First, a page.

[lg policy] An Australian Dictionary Makes ‘Shirt-front’ and ‘Budgie Smuggler’ Official

Harold Schiffman hfsclpp at gmail.com
Wed Aug 24 11:24:23 EDT 2016


An Australian Dictionary Makes ‘Shirt-front’ and ‘Budgie Smuggler’ Official

By MIKE IVESAUG. 23, 2016
Continue reading the main story
<http://www.nytimes.com/2016/08/24/world/australia/dictionary-new-slang-words.html?ref=world&_r=0#story-continues-1>
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Photo
Swimmers wearing “budgie smugglers” at Maroubra Beach in Sydney, Australia.
Credit David Gray/Reuters

HONG KONG — In October 2014, Australia
<http://topics.nytimes.com/top/news/international/countriesandterritories/australia/index.html?inline=nyt-geo>’s
prime minister produced blank stares around the globe when he vowed to
“shirt-front” President Vladimir V. Putin of Russia over the downing of a
Malaysia Airlines plane
<http://www.nytimes.com/interactive/2014/07/18/world/europe/malaysia-airlines-flight-mh17-q-a.html>
in Ukraine, in which 28 Australian citizens had been killed.

Back home, many Australians knew exactly what Tony Abbott, who was then
prime minister, was talking about: “Shirt-front” describes charging an
opponent in Australian football. But those who didn’t understand had few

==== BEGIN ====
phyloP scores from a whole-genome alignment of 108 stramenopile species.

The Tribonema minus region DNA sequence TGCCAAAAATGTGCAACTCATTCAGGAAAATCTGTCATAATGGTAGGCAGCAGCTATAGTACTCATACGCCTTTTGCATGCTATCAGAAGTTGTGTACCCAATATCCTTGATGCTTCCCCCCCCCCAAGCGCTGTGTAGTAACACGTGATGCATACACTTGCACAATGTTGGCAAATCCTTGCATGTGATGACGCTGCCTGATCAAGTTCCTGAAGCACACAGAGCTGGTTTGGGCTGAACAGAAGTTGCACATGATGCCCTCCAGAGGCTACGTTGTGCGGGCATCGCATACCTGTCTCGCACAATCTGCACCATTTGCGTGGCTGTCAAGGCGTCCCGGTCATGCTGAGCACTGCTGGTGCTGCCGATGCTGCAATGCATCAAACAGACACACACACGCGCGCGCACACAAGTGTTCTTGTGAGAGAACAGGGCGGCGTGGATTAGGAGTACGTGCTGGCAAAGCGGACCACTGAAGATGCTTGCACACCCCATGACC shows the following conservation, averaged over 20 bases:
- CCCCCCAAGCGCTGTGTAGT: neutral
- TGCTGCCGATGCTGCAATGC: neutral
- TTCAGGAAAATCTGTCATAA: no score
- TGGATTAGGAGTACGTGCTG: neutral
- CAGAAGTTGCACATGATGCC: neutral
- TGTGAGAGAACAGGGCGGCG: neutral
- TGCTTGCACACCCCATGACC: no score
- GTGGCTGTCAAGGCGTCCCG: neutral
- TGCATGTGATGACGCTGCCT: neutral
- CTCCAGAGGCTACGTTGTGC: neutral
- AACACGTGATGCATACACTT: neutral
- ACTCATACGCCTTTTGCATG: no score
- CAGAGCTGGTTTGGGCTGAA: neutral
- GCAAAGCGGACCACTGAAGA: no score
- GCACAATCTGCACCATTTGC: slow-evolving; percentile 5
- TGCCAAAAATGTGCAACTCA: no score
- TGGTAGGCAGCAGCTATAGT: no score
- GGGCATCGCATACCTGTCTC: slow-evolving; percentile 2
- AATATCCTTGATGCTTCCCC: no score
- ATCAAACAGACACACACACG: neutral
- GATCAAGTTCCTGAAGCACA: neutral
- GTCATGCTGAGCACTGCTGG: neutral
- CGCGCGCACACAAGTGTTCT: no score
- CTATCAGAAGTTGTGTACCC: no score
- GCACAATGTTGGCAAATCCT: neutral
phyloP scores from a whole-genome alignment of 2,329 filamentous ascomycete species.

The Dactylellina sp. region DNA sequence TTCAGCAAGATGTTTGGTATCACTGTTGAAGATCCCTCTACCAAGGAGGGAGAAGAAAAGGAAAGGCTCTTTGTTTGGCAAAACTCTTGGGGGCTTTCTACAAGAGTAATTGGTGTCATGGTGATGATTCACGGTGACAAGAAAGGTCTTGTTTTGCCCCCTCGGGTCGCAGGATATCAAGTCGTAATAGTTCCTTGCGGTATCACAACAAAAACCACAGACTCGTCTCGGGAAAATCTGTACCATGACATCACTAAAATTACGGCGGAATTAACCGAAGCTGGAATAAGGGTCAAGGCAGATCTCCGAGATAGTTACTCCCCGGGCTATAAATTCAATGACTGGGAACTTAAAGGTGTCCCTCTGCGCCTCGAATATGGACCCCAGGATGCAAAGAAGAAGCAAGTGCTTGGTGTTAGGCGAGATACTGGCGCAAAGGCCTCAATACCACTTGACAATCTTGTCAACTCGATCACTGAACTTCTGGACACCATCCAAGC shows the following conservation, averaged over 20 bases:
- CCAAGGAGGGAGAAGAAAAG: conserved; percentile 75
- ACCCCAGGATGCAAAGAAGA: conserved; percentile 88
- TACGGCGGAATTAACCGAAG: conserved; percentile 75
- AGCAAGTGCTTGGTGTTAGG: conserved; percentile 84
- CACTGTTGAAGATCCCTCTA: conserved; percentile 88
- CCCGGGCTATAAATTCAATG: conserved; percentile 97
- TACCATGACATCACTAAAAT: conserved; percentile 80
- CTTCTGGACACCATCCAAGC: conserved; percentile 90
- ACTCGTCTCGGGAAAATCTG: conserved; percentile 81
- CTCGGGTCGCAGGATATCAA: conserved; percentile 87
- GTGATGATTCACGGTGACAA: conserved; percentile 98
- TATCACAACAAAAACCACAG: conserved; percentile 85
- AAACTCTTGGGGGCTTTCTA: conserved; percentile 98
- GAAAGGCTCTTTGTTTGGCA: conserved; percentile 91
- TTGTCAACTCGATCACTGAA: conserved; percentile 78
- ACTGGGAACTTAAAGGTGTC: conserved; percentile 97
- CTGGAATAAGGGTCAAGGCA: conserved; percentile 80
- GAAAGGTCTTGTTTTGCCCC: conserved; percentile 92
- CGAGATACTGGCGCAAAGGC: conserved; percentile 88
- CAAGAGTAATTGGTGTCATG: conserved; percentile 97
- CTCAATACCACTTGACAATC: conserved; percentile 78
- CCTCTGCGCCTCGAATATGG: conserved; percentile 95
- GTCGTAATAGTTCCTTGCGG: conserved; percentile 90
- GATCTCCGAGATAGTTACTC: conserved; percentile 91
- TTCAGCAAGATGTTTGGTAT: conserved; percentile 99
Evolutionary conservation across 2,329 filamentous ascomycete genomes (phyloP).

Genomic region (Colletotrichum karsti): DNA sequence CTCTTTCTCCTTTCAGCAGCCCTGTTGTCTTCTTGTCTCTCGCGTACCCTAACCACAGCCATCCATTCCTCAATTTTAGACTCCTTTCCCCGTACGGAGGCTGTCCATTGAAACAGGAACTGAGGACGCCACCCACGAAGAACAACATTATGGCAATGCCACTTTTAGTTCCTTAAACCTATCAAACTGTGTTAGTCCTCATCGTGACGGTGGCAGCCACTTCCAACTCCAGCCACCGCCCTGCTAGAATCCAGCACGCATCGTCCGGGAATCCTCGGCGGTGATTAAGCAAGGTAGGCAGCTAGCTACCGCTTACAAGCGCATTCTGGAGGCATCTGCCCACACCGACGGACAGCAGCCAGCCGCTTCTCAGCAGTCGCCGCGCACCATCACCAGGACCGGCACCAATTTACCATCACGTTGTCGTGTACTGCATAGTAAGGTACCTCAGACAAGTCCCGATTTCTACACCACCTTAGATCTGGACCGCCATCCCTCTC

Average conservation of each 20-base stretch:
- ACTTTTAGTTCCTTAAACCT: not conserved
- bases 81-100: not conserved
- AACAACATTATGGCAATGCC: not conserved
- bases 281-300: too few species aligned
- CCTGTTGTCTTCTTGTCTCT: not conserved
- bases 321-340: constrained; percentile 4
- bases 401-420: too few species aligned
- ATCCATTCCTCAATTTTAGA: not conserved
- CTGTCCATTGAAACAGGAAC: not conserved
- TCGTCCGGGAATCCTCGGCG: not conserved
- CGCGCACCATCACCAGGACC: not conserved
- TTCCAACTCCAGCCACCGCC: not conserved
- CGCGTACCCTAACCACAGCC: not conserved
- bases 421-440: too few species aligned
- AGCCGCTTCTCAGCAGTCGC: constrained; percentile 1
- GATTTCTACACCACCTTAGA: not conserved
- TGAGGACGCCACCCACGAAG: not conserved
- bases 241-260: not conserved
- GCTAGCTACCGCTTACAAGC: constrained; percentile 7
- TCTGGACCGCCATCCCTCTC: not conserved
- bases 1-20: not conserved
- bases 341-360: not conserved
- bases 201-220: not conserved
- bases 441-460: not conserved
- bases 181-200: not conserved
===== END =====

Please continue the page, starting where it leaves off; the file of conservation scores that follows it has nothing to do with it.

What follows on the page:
authoritative sources to consult.

Until now.

“Shirt-front” is among the more than 6,000 new entries in an updated
version of the Australian National Dictionary, released Tuesday at a
ceremony at the country’s Parliament in Canberra, the capital. It was the
first update since the dictionary’s inaugural edition
<http://australiannationaldictionary.com.au/index.php> was printed in 1988.

The new edition, which lists 16,000 idioms, was compiled by the Australian
National Dictionary Center at the Australian National University. New
entries include popular terms like bogan (“an uncultured and
unsophisticated person”) and budgie smugglers (“a pair of closefitting male
swimming briefs made of stretch fabric”).

The dictionary also includes terms from more than 100 indigenous languages
that have been incorporated into Australian English in recent decades. For
example, rakali, a word for water rat, is commonly used outside of
indigenous communities.
Do you speak Australian? Take our quiz.
<http://www.nytimes.com/interactive/2016/08/23/world/australia/slang-words-quiz.html>

The dictionary, published by Oxford University Press Australia and New
Zealand, is not the only Australian-centric one in print. But Amanda
Laugesen, its managing editor, said it was unique because it paid
particular attention to how words and phrases had evolved.

Some of the additions to the new edition are obsolete in everyday speech
but were included for their cultural value, she said by telephone on
Tuesday.

“It’s more a kind of history, if you like, of the language,” Dr. Laugesen
said of the dictionary.

Initial reactions on social media were a mix of amusement, surprise and
indignation.

Some users expressed gratitude that the dictionary’s debut had brought new
attention to famous “budgie smuggler” photographs of Mr. Abbott in a
tightfitting bathing suit.


from the NY Times


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